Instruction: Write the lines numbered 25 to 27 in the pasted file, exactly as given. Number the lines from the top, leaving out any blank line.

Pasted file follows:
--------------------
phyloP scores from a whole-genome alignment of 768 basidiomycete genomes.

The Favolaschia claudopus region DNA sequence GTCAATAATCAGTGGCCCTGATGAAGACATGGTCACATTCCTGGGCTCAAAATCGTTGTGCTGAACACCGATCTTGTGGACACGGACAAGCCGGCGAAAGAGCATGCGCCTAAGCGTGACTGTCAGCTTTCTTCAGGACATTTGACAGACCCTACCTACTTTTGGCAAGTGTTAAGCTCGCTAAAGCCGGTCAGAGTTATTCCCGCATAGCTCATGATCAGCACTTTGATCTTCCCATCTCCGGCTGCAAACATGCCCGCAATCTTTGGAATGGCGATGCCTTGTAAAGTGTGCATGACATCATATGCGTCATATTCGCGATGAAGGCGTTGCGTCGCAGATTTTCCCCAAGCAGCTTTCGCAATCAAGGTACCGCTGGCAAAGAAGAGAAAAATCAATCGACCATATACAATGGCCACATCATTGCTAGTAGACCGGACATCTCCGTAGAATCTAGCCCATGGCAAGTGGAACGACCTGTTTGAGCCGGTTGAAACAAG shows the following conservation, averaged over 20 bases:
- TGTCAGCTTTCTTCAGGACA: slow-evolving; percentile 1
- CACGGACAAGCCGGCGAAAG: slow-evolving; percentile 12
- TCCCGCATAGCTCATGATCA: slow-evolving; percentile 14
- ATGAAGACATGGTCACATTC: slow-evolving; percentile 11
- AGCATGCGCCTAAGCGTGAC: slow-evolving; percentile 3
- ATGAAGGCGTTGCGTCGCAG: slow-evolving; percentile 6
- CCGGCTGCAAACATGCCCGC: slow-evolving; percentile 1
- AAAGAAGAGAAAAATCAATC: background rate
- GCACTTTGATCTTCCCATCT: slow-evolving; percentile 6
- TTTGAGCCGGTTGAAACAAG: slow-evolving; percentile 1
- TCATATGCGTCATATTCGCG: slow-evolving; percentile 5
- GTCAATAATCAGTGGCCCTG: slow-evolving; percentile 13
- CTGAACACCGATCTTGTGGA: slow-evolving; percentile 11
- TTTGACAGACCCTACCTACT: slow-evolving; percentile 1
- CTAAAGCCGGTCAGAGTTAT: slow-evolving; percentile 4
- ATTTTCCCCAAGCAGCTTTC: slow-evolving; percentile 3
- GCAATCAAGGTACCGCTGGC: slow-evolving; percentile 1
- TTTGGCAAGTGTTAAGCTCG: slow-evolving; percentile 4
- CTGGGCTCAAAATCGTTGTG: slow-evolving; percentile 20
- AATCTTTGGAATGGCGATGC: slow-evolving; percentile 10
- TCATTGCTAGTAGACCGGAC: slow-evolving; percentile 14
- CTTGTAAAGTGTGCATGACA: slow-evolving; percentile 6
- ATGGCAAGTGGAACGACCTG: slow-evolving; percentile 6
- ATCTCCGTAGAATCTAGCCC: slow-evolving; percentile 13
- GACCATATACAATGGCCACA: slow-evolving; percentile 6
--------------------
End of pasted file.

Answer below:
- ATGGCAAGTGGAACGACCTG: slow-evolving; percentile 6
- ATCTCCGTAGAATCTAGCCC: slow-evolving; percentile 13
- GACCATATACAATGGCCACA: slow-evolving; percentile 6